Why did the New York Giants gamble in NFL free agency? Losing was a factor

EAST RUTHERFORD, N.J. -- What the New York Giants did last month in NFL free agency with their own signings was out of character.

Not because they spent big. Giants oo-owners John Mara and Steve Tisch have done that before, and not so long ago -- see 2016, when New York signed defensive tackle Damon Harrison, pass-rusher Olivier Vernon and cornerback Janoris Jenkins.

But those 2016 signings served as a cautionary tale, because since making the playoffs at 11-5 that season, New York has fallen on hard times and all of those big-name additions were ex-Giants before the 2019 season ended.

And this year the massive financial commitments, which included $73 million fully guaranteed for five of their free agents, came with an added risk the Giants usually avoid: Injury.

Wide receivers Kenny Golladay and John Ross, tight end Kyle Rudolph, defensive lineman Danny Shelton and cornerback Adoree' Jackson missed more games combined last season than they played. Each was sidelined at least four games, and Golladay, Jackson and Ross sat out at least 10. Rudolph was even found to need foot surgery after agreeing to terms. The Giants still signed him, previous terms untouched.

It's an eye-opening approach for a typically risk-averse organization.

"Hurt guys get hurt," general manager Dave Gettleman told the Giants' website just last year. "That's a phrase we have in scouting. It's just the truth. It's very difficult for hurt guys to last. They just manage to get hurt."

Well, that would be a bad sign for the Giants' two offseason headliners. Golladay missed 11 games last season with hamstring and hip injuries. He's played 16 games once in his four professional seasons. Jackson has missed 18 games the previous two seasons with knee and foot injuries.

Just last offseason in coach Joe Judge's first year working with Gettleman, the Giants were especially conservative at the top end of free agency, opting for health over flash. Their two biggest signings were middle linebacker Blake Martinez and cornerback James Bradberry. Martinez hasn't missed a game since his rookie season and Bradberry missed four games in his first four years.

What prompted this sudden change of heart from the organization? It is not as if the Giants' medical staff has been overhauled. Most of the key figures have been long-standing members of the organization. The front office also remains mostly unchanged from the past few years.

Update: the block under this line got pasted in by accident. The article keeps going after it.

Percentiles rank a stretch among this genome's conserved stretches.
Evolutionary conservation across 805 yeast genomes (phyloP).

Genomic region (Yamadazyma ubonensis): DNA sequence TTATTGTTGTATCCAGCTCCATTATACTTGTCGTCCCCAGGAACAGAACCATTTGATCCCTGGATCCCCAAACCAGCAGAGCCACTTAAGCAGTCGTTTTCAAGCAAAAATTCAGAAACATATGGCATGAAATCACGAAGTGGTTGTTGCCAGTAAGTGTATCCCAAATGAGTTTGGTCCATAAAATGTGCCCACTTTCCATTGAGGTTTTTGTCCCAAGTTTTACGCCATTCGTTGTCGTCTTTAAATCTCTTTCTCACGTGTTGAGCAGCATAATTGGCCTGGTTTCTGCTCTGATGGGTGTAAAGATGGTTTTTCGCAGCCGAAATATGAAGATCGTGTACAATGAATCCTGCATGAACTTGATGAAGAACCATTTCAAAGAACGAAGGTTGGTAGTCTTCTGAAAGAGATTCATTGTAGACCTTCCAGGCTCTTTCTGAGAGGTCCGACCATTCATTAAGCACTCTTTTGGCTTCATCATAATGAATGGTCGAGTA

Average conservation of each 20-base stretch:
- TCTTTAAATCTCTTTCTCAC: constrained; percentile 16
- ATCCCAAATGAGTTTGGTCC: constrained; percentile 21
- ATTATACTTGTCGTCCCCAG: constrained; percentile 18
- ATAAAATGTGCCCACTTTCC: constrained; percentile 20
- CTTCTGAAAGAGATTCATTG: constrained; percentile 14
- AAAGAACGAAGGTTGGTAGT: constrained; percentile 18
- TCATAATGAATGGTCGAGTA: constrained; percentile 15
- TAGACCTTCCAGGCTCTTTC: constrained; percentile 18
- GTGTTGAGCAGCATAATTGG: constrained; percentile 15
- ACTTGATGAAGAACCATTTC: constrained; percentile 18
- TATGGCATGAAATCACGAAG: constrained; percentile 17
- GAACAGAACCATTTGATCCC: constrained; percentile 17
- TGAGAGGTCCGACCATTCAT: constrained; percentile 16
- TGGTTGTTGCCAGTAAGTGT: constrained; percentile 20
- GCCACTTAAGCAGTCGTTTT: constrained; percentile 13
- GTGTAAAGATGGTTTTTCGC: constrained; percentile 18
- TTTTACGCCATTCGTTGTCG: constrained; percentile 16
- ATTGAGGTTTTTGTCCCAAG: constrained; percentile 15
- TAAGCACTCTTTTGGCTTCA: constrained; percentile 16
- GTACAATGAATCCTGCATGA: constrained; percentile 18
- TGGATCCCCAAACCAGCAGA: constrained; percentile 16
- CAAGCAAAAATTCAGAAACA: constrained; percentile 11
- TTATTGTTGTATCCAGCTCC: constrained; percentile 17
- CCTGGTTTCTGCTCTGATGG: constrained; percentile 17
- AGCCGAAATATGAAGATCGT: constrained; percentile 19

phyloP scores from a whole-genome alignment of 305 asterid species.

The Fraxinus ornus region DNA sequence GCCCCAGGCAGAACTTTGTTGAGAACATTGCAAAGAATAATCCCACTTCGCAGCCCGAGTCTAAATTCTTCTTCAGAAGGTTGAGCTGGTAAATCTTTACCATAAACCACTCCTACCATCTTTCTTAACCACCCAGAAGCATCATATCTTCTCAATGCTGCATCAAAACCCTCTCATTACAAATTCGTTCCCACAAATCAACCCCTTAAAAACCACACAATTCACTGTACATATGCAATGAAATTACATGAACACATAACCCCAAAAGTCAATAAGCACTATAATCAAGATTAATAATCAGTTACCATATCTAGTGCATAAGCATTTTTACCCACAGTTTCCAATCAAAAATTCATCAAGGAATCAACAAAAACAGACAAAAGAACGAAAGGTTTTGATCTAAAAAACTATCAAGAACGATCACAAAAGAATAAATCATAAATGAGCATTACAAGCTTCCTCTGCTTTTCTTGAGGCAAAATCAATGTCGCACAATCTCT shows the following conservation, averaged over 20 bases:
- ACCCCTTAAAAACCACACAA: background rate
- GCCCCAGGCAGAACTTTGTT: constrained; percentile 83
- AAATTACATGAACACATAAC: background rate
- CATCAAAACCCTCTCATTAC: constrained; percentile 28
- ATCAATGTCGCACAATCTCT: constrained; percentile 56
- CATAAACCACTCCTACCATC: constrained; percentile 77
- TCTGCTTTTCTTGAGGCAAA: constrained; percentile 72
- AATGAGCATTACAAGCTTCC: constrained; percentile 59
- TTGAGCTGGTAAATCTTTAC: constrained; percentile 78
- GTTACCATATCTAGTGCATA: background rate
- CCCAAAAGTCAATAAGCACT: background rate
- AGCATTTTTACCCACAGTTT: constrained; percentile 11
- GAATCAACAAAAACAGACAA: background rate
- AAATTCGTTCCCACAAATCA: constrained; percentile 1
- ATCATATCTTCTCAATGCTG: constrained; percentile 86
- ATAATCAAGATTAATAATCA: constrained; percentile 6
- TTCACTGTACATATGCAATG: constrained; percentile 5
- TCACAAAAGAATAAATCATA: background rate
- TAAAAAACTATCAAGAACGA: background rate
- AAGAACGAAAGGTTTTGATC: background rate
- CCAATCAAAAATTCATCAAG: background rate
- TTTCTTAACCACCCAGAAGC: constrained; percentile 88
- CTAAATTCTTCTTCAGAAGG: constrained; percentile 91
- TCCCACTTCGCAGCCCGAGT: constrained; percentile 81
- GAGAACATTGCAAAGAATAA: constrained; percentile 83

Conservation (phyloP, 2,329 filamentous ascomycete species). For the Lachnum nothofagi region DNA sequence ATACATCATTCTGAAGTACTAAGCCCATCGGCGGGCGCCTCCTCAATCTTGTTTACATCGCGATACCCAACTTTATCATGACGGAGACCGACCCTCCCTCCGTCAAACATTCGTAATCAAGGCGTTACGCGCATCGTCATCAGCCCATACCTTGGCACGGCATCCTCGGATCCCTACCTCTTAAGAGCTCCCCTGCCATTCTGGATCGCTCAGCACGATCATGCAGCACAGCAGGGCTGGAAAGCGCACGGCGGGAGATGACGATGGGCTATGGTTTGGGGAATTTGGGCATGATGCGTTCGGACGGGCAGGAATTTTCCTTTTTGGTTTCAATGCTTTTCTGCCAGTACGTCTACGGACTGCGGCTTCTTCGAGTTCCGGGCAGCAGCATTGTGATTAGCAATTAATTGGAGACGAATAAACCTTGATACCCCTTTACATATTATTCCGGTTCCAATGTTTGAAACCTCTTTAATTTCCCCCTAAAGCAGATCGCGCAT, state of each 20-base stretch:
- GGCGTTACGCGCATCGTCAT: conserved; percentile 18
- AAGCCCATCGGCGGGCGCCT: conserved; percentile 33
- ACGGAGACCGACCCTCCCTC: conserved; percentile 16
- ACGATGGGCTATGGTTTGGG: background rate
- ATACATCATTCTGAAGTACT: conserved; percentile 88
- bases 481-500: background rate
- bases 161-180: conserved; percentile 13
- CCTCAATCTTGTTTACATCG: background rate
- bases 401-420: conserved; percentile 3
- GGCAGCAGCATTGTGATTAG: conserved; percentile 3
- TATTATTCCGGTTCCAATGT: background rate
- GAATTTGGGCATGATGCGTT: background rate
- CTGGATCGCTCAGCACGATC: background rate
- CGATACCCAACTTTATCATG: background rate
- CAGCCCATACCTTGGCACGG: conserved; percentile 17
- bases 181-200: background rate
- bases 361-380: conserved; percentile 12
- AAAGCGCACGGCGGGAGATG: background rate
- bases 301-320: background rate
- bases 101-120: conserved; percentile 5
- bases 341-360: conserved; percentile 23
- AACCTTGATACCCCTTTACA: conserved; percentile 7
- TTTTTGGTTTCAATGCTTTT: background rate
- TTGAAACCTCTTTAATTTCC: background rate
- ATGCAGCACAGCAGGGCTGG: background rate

This about-face is likely more about feeling the need to take a risk on high-end players given the state of the roster. The Giants needed a massive influx of talent this offseason, and even the best players in free agency come with some risk. Spending on players at the top of the market almost always comes back to desperate teams making exceptions and taking calculated risks for talent. That seems to be the case here.

The losing in recent years was a factor. The Giants' 18-46 record over the past four seasons is tied with the New York Jets for the worst in the NFL during that span, and it has taken its toll. Mara admitted as much last week.

"It's been a very difficult four- or five-year period for us and I'm tired of the losing and of having the postseason press conference trying to explain what went wrong and why I think we're making progress," Mara said. "It's time for us to start winning some more, and that's one of the reasons we spent the money we did."

The Giants can only hope that frustration has not clouded their judgment. They remain in the midst of a rebuild that now has been accelerated. Some sort of tangible results are expected immediately after this kind of spending frenzy.

With the Giants' biggest free-agent acquisitions it was imperative that before the significant financial commitments were made ($40 million guaranteed for Golladay, $26.5 million for Jackson) there was a visit. The medical evaluations were critical components. Golladay's hip and Jackson's knee went through the Giants' gauntlet. They passed the necessary tests.

"That was certainly an important factor and that's why it was so critical that they take complete physicals and that we have our medical people take a good look at them," Mara said. " ... I was convinced, particularly in Kenny's case and also in Adoree's case, that they were healthy and would be expected to contribute fully in 2021, but that's a huge thing when you're laying out that kind of money.

"You have to make sure that these guys are healthy. We believe that they are and time will tell."

Time also will tell us whether these were the right moves at the right time with Judge having already laid the groundwork for success this past season. Or whether this was a slightly altered version of 2016 that is destined for a similar fate.